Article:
Fig. 1.

rab7 shows dynamic expression and inhibition resulted in gastrulation defects. (A,B) Expression of rab7 mRNA in animal hemisphere at stage 3 and sagittal section of late blastula stage. (C) Upon gastrulation transcripts were enriched in deep mesodermal ring, (C′) sagittal section as indicated in (C), (D) dorsal area close-up view of a vibratome-sectioned specimen. (E) At stage 12.5 rab7 accumulates in neural plate ectoderm, (E′) sagittal section of E. (F) During neurulation transcripts get restricted to notochord, neural tube and brain tissue, (G) sagittal and (H) transversal section indicated in F. (I) In tailbud stages transcripts were detected in the notochord and pronephric and head tissues, (J) transversal section indicated in I, (J′) enlargement of J. (K,N) Control specimen at stages 13 and 28. (L,O) Injection of rab7 TBMO in dorsal lineage caused gastrulation defects, resulting in severe dorsal phenotypes. (M,P) Co-injection of ca-rab7 mRNA rescued loss of function phenotype of morphant embryos. (Q) Quantification of results in K–P. (R,T) Tailbud control embryos, (S,U) siblings treated with rab7 CRNP (S+L) or rab7 SBMO showing dorsal phenotypes. (V,W) Quantification of results in (R,S and T,U). a, anterior; an, animal; ca, constitutive active; co, control; CRNP, Cas9 Ribonucleoprotein; d, dorsal; GD, gastrulation defect; p, posterior; SBMO, splice blocking Morpholino Oligonucleotide; st., stage; TBMO, translation blocking Morpholino Oligonucleotide; v, ventral; veg, vegetal; wt, wild type. Scale bars: 250 µm.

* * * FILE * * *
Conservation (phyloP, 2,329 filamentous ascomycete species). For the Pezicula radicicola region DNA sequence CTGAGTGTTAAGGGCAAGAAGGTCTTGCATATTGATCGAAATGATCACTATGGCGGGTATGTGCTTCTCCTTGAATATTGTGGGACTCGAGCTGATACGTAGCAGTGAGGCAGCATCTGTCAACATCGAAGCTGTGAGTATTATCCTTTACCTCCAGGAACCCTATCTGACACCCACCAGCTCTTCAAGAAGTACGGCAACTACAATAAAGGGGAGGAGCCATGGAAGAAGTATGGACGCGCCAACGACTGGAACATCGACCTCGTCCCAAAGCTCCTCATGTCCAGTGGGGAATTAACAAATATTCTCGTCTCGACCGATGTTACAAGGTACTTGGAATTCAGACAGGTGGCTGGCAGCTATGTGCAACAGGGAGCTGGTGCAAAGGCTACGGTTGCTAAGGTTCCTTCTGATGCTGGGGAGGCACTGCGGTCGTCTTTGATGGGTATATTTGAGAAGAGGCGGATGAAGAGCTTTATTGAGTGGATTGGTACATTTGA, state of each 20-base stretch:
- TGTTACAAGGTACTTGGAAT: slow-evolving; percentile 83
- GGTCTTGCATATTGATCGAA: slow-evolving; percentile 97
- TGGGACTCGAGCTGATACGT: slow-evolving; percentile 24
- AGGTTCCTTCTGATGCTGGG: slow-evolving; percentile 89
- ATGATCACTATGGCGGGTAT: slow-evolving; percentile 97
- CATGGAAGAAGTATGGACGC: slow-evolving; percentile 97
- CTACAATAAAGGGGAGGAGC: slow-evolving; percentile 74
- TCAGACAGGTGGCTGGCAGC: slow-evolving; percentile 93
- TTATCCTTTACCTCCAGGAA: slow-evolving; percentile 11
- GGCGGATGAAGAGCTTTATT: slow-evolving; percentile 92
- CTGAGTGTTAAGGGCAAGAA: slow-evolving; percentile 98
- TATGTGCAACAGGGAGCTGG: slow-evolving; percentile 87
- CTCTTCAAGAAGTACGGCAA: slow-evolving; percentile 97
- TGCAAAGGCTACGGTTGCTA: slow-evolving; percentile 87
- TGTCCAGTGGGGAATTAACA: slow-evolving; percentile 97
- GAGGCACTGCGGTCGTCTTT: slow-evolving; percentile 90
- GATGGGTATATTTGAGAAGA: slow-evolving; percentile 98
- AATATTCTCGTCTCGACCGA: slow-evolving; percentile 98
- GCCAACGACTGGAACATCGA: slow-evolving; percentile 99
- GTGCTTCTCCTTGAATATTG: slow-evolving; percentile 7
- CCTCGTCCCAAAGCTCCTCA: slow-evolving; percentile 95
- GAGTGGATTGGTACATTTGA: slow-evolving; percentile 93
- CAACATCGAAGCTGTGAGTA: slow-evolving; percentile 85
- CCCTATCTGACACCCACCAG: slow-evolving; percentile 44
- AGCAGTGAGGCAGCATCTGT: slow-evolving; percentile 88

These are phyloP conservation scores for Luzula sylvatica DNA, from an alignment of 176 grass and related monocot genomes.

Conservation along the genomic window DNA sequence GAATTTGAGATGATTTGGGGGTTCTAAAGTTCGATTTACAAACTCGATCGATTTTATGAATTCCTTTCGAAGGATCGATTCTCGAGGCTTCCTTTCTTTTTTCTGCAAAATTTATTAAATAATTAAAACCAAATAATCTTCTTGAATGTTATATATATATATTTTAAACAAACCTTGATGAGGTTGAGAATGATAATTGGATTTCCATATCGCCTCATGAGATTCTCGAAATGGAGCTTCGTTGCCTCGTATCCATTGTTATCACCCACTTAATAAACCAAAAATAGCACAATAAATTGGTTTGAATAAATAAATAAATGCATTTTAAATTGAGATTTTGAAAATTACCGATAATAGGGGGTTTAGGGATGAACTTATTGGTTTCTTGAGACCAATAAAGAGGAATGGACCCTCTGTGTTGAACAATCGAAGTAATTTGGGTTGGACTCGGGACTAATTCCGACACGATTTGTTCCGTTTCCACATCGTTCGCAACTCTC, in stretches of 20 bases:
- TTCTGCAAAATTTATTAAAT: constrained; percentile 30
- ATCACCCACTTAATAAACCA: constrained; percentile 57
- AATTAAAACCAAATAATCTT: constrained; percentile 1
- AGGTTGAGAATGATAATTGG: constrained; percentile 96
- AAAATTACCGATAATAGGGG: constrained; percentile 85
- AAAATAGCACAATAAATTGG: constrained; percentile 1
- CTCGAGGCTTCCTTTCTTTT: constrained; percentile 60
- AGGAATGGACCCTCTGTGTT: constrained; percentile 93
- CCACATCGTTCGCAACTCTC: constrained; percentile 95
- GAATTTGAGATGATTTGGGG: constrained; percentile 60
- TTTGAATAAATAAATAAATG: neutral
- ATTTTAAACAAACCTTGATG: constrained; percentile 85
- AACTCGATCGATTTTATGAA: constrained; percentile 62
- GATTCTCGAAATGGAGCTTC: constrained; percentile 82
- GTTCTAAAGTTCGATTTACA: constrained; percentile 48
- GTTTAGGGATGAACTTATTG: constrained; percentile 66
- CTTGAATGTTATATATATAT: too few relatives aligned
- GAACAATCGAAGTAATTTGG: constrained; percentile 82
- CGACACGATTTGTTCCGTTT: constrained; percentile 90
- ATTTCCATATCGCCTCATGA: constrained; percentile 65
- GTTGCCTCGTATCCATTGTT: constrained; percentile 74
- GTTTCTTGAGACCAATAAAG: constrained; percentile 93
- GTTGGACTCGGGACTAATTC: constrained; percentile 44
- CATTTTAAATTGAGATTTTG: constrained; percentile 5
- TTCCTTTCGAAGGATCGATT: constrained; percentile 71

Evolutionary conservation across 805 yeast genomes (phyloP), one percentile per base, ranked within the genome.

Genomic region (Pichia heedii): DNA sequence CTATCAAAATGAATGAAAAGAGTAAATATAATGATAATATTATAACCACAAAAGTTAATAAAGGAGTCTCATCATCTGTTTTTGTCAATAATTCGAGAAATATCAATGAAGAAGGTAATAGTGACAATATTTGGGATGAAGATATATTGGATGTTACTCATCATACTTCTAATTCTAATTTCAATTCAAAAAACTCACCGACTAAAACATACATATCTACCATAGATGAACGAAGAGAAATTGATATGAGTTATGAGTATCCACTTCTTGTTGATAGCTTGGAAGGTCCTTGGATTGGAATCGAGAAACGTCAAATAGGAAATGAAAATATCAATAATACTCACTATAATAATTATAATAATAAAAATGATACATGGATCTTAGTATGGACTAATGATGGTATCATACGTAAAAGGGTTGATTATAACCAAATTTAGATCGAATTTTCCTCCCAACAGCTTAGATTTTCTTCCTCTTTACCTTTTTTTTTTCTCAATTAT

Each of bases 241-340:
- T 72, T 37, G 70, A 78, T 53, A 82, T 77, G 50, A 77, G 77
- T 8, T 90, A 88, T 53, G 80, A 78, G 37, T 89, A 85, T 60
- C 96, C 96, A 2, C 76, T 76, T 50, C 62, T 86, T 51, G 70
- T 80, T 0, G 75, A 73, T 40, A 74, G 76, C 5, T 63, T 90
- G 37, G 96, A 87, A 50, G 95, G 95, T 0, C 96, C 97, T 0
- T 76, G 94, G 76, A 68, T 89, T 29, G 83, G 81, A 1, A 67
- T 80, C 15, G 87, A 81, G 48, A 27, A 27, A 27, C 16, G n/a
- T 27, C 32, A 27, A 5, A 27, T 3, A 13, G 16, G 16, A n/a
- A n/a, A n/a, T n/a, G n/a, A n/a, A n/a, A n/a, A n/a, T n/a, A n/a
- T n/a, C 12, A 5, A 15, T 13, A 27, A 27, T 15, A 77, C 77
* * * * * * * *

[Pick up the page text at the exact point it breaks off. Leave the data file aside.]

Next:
Fig. 1.